Dietary Supplements and Herbal Preparations

Unlike prescription and over-the-counter medications, dietary supplements are not prospectively reviewed for safety or efficacy by the FDA, which takes action only if a dietary supplement is shown to present "a significant or unreasonable risk."60 Producers of a dietary supplement cannot claim that it treats a disease (including obesity) but may claim that it reduces the risk of a disease in a population.60

Allison and colleagues61 critically reviewed the published literature on herbal and dietary supplements for which claims have been made about the promotion of weight loss: chitosan, chromium picolinate, conjugated linoleic acid, ephedra alkaloids (ma huang), and garcinia cambogia. They found that most such reports were based on poorly designed trials that lacked randomization, blinding, or control groups. Although some dietary supplements have mechanisms of action that could plausibly lead to weight loss or have shown promising results in small-scale studies in humans or animals, Allison et al. found that there were insufficient data to provide evidence of either the safety or the efficacy of any of these compounds as agents promoting weight loss. Herbal compounds containing ephedra alkaloids and caffeine are the only types for which there are data from randomized, double-blind, placebo-controlled trials indicating efficacy in promoting weight loss.61,62,63 However, all such studies have been short-term (six months or less).

Ephedrine is an adrenergic agent with thermogenic and appetite-suppressant properties.49 In the United States, ephedrine is approved for nonprescription use for mild asthma and upper respiratory symptoms. Ephedrine in combination with caffeine, aspirin, or both, has been found in controlled trials to produce greater weight losses than placebo for periods of up to one year, although most studies have been short-term.31,64,65,66,67 Ma huang (Ephedra sinica) is a botanical source of ephedra alkaloids often included in dietary supplements sold for the purpose of promoting weight loss. Dietary supplements containing ephedra alkaloids frequently contain a dosage that differs substantially from that indicated on the product label.68 Case reports concerning ephedra alkaloids (often in combination with caffeine) have noted serious cardiovascular and central nervous system events, including hypertension, cardiac arrhythmia, stroke, seizure, myocardial infarction, and sudden death.69 However, the incidence of such events among persons who take ephedra alkaloids at the recommended doses has not been established.70 Because of the unpredictable amounts of active ingredients and the potential for harmful effects, the National Institutes of Health guidelines state that herbal preparations are not recommended as part of a weight-loss program.6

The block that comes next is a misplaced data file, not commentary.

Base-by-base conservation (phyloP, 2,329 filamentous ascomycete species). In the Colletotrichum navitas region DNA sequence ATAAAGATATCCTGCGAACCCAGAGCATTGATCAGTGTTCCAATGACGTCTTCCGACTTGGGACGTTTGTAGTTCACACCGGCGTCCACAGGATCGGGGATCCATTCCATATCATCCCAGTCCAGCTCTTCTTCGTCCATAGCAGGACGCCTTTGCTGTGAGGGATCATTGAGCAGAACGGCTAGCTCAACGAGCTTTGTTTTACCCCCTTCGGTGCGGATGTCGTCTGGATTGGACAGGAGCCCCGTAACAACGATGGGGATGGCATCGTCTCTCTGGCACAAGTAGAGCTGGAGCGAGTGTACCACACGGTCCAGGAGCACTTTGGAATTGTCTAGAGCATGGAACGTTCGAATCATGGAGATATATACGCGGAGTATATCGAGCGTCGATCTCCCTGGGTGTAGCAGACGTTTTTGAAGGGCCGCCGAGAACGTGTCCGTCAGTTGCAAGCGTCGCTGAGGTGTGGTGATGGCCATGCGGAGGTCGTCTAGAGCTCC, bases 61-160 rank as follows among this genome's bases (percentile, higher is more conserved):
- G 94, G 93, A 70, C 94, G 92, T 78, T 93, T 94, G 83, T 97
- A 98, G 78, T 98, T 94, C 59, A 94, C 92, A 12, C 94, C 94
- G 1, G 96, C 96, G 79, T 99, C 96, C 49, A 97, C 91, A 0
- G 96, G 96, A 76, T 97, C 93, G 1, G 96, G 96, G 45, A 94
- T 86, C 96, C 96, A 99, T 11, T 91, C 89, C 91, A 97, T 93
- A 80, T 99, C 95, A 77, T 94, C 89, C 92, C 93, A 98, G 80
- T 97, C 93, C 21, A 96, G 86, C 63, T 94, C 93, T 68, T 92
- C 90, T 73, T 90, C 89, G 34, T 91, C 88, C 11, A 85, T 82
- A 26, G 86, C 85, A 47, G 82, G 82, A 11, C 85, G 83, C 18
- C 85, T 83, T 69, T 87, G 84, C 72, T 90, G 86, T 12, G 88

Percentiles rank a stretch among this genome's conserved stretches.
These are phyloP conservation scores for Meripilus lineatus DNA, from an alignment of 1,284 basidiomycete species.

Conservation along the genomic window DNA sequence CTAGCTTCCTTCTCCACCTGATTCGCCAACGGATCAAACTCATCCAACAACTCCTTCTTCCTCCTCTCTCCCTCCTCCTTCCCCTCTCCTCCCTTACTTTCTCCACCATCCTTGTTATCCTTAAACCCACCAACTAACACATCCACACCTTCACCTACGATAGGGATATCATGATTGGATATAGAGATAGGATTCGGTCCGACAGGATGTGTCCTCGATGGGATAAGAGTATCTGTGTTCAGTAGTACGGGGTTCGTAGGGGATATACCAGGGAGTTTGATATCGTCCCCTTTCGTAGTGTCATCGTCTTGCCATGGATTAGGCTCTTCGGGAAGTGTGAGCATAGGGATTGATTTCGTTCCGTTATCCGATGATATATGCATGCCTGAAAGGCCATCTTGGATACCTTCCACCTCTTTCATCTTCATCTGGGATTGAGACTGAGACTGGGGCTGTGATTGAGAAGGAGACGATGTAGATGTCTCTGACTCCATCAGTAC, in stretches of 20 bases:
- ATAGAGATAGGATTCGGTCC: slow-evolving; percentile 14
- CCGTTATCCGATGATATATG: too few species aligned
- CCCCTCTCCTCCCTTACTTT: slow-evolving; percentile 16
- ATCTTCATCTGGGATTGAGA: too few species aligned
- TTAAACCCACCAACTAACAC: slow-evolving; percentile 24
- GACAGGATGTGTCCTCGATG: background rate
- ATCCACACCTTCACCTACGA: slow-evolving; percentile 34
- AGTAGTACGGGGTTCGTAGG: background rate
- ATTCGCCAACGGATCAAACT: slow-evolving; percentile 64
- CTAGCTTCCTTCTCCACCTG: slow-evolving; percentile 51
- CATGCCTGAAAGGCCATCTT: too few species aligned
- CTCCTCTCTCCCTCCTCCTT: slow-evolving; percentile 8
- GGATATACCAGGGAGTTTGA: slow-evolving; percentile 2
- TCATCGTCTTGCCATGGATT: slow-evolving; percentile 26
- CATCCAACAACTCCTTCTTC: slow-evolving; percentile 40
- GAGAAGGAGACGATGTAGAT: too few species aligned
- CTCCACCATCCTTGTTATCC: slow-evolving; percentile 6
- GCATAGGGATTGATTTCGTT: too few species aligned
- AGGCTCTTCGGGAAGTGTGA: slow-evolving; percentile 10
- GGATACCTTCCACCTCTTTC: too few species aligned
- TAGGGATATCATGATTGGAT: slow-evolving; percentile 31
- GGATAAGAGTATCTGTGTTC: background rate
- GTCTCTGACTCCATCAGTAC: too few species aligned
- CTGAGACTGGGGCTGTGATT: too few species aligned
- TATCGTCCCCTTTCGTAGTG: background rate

Weight-Loss Medications Currently in Clinical Trials

Medications Approved by the FDA for Indications Other Than Obesity

A number of medications with different mechanisms of action are currently in clinical trials to evaluate their safety and efficacy in obese patients.

Bupropion (Wellbutrin) is an atypical antidepressant that is chemically unrelated to tricyclic agents or selective serotonin-reuptake inhibitors. It is a relatively weak inhibitor of the reuptake of norepinephrine, serotonin, and dopamine and has structural similarities to diethylpropion.7 After it was noted in studies concerning depression that bupropion was associated with small weight losses, trials evaluating the use of sustained-release bupropion in the treatment of obesity were initiated and are currently being conducted.71,72 Bupropion is contraindicated in patients with seizure disorders.7

In several clinical trials studying the safety and efficacy of topiramate (Topamax), a novel antiepileptic agent, for seizure control73 or affective disorders,74 reduced food intake and weight loss were noted. Trials of the safety and efficacy of topiramate in obese patients who do not have seizures, including patients with binge eating disorder75 or hypothalamic obesity,76 are ongoing. Adverse effects of topiramate include kidney stones and central nervous system symptoms, such as paresthesias, dizziness, fatigue, and somnolence.77

Metformin (Glucophage), a medication that inhibits hepatic glucose production and improves sensitivity to insulin, is approved by the FDA for the treatment of type 2 diabetes. Metformin not only reduces hyperglycemia but has also been noted to prevent weight gain or even to induce small weight losses in adults.78,79 Metformin is being studied in overweight, nondiabetic adults and children to determine its effects on body weight, insulin resistance, and related medical conditions.80,81,82 Metformin may cause nausea, flatulence, bloating, and diarrhea at the beginning of treatment, and approximately 5 percent of adults cannot take the drug at any dose because of such side effects.83 The most serious side effect of metformin is lactic acidosis, which is estimated to occur at a rate of 3 cases per 100,000 patient-years of exposure, primarily in patients with renal insufficiency, congestive heart failure, pulmonary disease, or liver disease, which are contraindications to its use.84

Investigational Medications